“I think it’s equally important for drivers to have social media because again, F1 is a sport which is almost the reverse of other competitive sports. In F1, people tend to follow the drivers” says Tom.
Unlike football where people will be fans of teams, F1 fans support drivers, regardless of what car they drive. This can most recently be seen with Lewis Hamilton and his move to Mercedes – where people were once wearing McLaren shirts, Mercedes is now a firm favourite.
This influence with fans is something that’s very valuable to teams – a driver with a strong fan base will help increase merchandise sales and make them more money. Lewis Hamilton is currently the most followed driver in Formula 1, with 2.14 million people following his account. His regular updates of images, tweets about what he’s doing and retweeting of fans has helped put him nearly 1.5 million followers clear of Mercedes teammate Nico Rosberg’s 561,000 followers.
Of course a lot of teams use more than just the above four – there’s Pinterest, Vine, Google+ and many more to choose from – however Instagram, YouTube and Facebook, as well as Twitter, all allow teams the most visibility and reach, helping them to make the most impact. At the end of the day, the more brand exposure a team can get, the more likely both they – and drivers – are likely to attract partners, sponsors and investors to help improve cars and the technology inside. Social media undoubtedly plays a small part in the overall success of the team.
No matter who wins this year’s Silverstone Grand Prix, you can guarantee that it’ll be the talk of social media for the weekend! Who do you want to win?
Today staff at Plusnet will join those from other companies across the region to ‘Wear it Yellow’ and celebrate the upcoming Grand Départ.
The Yorkshire Air Ambulance charity provides a life saving rapid response across Yorkshire. They fly 365 days a year, so the costs soon add up. Charity fundraising and donations ensure that this fantastic service can continue.
We’ll share a couple of the best pictures from the Plusnet Yellow Day later on this blog, so keep your eyes peeled.
Although we have some keen riders here at Plusnet, we don’t think any of them are ready to challenge for the real yellow jersey quite yet.
Are you excited for the Tour de France visiting Yorkshire and will you be watching on the day?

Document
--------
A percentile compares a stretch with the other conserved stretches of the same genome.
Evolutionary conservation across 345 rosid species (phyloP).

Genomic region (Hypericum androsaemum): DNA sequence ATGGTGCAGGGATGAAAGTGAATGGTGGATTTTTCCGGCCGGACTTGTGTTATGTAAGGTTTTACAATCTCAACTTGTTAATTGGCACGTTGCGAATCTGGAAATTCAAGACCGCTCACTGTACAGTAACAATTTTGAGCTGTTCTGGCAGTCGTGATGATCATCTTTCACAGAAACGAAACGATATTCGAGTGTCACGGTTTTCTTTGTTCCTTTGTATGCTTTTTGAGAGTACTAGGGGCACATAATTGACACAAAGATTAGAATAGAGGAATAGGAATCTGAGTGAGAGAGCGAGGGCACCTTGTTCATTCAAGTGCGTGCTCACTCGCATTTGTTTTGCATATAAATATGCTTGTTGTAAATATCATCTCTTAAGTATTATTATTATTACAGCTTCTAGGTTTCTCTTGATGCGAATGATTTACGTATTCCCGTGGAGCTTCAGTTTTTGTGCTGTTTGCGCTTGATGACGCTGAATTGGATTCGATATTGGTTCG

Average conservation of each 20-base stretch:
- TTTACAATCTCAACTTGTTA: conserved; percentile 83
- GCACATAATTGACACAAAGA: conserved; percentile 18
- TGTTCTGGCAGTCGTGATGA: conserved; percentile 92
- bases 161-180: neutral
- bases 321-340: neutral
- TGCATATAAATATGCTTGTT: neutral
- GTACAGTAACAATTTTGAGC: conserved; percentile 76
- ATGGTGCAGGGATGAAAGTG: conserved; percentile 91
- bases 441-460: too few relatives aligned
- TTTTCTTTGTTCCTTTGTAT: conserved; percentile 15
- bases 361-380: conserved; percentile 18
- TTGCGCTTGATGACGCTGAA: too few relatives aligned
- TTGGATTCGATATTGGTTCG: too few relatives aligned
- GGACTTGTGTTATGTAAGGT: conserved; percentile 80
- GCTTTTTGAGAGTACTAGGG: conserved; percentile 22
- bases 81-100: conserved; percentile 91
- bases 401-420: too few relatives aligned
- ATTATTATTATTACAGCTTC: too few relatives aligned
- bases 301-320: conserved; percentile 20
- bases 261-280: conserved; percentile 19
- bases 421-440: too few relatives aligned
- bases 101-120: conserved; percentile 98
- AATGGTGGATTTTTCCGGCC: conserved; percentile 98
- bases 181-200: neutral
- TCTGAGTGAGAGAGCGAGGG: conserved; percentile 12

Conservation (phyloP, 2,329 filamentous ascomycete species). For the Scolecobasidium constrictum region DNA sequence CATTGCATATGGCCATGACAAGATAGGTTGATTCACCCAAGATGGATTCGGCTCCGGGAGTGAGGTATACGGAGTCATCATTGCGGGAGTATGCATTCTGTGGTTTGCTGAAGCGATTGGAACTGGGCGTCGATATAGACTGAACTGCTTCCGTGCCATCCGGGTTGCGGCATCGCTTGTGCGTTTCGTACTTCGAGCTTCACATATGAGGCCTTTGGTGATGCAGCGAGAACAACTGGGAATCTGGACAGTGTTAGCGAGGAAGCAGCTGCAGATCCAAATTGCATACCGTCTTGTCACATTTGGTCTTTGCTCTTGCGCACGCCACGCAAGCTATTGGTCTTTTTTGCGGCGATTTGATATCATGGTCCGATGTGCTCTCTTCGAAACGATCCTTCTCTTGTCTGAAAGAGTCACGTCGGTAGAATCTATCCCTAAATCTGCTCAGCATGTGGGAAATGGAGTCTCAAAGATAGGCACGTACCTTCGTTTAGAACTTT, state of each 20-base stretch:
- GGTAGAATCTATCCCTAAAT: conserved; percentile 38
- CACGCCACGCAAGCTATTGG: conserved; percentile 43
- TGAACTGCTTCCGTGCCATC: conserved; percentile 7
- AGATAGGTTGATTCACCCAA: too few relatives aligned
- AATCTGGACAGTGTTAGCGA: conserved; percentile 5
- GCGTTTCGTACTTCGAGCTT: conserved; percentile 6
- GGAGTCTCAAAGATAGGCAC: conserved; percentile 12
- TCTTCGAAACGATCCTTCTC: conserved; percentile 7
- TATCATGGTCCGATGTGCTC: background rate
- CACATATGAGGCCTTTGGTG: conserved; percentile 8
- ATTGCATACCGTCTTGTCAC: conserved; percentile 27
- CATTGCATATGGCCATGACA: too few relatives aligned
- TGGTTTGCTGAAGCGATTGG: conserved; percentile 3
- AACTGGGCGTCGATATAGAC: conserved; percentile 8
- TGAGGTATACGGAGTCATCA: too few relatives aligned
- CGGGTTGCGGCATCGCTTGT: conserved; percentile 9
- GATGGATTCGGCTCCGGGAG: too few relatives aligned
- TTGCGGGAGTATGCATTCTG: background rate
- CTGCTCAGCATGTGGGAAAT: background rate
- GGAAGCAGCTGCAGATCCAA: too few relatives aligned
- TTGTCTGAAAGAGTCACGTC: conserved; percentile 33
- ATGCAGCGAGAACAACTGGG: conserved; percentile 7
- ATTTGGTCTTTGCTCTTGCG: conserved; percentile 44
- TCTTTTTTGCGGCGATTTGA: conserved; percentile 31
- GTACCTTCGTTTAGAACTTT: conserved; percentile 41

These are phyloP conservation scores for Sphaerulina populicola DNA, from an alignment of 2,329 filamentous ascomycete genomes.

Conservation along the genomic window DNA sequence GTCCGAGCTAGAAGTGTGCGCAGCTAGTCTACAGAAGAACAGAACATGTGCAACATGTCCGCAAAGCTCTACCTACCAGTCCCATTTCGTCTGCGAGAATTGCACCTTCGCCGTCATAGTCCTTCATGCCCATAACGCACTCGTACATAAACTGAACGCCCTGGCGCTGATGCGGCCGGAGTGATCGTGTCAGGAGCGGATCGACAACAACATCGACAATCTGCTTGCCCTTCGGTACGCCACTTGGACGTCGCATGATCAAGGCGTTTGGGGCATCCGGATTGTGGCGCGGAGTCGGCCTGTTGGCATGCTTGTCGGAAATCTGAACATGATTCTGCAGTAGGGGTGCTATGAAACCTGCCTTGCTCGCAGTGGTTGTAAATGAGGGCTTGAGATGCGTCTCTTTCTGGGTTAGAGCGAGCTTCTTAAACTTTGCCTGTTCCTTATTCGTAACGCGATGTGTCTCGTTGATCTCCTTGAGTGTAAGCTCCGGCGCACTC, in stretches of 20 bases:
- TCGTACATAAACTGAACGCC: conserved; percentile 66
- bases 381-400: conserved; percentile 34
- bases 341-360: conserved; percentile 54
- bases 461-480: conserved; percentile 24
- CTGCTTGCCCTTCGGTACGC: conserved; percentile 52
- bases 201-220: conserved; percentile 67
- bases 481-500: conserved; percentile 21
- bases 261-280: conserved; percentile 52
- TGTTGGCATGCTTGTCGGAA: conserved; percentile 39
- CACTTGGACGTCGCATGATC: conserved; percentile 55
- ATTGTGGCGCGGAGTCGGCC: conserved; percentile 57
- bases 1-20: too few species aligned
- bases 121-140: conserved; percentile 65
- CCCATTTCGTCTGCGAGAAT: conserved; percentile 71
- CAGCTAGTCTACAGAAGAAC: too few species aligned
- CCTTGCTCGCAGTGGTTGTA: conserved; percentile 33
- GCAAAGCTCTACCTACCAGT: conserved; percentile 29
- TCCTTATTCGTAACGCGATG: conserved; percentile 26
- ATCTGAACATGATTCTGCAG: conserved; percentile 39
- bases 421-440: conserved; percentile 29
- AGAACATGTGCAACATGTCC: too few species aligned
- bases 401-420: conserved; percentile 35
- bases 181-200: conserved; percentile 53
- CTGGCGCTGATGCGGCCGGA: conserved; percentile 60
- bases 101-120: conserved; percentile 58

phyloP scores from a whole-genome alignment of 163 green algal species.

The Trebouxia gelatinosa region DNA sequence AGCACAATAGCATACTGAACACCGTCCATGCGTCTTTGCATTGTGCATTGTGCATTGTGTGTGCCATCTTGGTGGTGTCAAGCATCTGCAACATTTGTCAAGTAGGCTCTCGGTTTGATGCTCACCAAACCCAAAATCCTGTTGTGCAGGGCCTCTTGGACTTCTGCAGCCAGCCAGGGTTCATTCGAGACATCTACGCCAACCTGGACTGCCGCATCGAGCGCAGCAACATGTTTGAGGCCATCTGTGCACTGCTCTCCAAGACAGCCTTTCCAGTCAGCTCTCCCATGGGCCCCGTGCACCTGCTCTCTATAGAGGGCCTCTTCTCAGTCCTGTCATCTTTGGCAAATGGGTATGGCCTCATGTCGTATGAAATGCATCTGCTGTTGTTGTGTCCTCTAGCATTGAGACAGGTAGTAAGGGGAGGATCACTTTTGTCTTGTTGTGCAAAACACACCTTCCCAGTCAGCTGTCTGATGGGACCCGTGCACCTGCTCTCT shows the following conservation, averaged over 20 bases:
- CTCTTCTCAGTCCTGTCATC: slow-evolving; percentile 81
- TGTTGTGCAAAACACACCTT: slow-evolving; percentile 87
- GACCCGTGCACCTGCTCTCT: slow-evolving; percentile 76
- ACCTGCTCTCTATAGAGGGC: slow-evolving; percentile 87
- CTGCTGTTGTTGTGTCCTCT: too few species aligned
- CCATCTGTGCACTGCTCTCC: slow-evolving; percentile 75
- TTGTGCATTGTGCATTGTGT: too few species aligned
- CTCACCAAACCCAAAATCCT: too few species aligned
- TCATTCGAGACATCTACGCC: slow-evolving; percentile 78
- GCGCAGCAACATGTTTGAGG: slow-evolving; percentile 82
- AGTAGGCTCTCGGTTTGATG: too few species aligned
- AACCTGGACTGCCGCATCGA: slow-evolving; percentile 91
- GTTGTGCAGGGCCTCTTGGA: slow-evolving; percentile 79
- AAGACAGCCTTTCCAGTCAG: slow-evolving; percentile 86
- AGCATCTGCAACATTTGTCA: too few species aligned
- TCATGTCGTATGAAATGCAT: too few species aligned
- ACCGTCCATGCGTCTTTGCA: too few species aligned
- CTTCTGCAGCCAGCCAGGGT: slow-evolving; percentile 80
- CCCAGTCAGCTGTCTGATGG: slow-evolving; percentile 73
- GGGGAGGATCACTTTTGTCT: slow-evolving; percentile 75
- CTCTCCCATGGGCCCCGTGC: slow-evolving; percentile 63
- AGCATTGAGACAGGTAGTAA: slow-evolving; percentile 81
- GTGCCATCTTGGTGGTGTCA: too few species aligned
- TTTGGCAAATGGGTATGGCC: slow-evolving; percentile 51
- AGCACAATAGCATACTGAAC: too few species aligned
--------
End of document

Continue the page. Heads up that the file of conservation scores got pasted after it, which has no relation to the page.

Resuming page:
It was recently announced that music streamed online will count toward the charts for the first time. The first chart to include streams will be unveiled this Sunday July 6th.
The move is seen as positive by the music industry because it represents the progression of consumer habits.
We took a look back at our data to see how Plusnet customers use Spotify and naturally, we started wondering whether Plusnet customers could influence the chart if they banded together. Campaigns to influence the charts aren’t uncommon – the effort to get Rage Against The Machine as Christmas number 1 in 2009 was all over the news, and resulted in the band playing a free gig at Wembley to thank their fans. More recently, fans of Rik Mayall tried to get his song ‘Noble England’ to number 1 (it entered the top 10!).
The graph below shows the daily Gigabyte usage attributed to Spotify for each day between October 1st 2013 and June 29th 2014. You should be able to interact with the graph and drill down into the data.
In this period, a total of 909016 Gigabytes (0.87 Petabytes (PB)) have been streamed by Plusnet customers. That may sound like a lot, but compare it to some other services:
So can Plusnet customers influence the charts? To calculate this we had to find out three things: the length of the average number 1 song, Spotify’s average bandwidth, and the amount of data used by Plusnet customers using Spotify. These are back-of-a-napkin calculations, and are intended mainly as food for thought!
The resulting estimated 7,874 votes wouldn’t make much of a dent on the charts in weeks where the number 1 single sells upwards of 750,000 units, but some singles (such as Call on Me) hit number 1 with sales of only 23,000. The song that’s expected to take the number 1 spot this week has 67,000 already.
Essentially, with the vast difference week-to-week in figures it’s hard to say for sure what impact we would be able to have. It seems like the only way to find out is to try!
Do you think including streams in the charts is a good idea? Will it have any effect on your listening habits? And, most importantly, which song do you think we should try to get to number 1?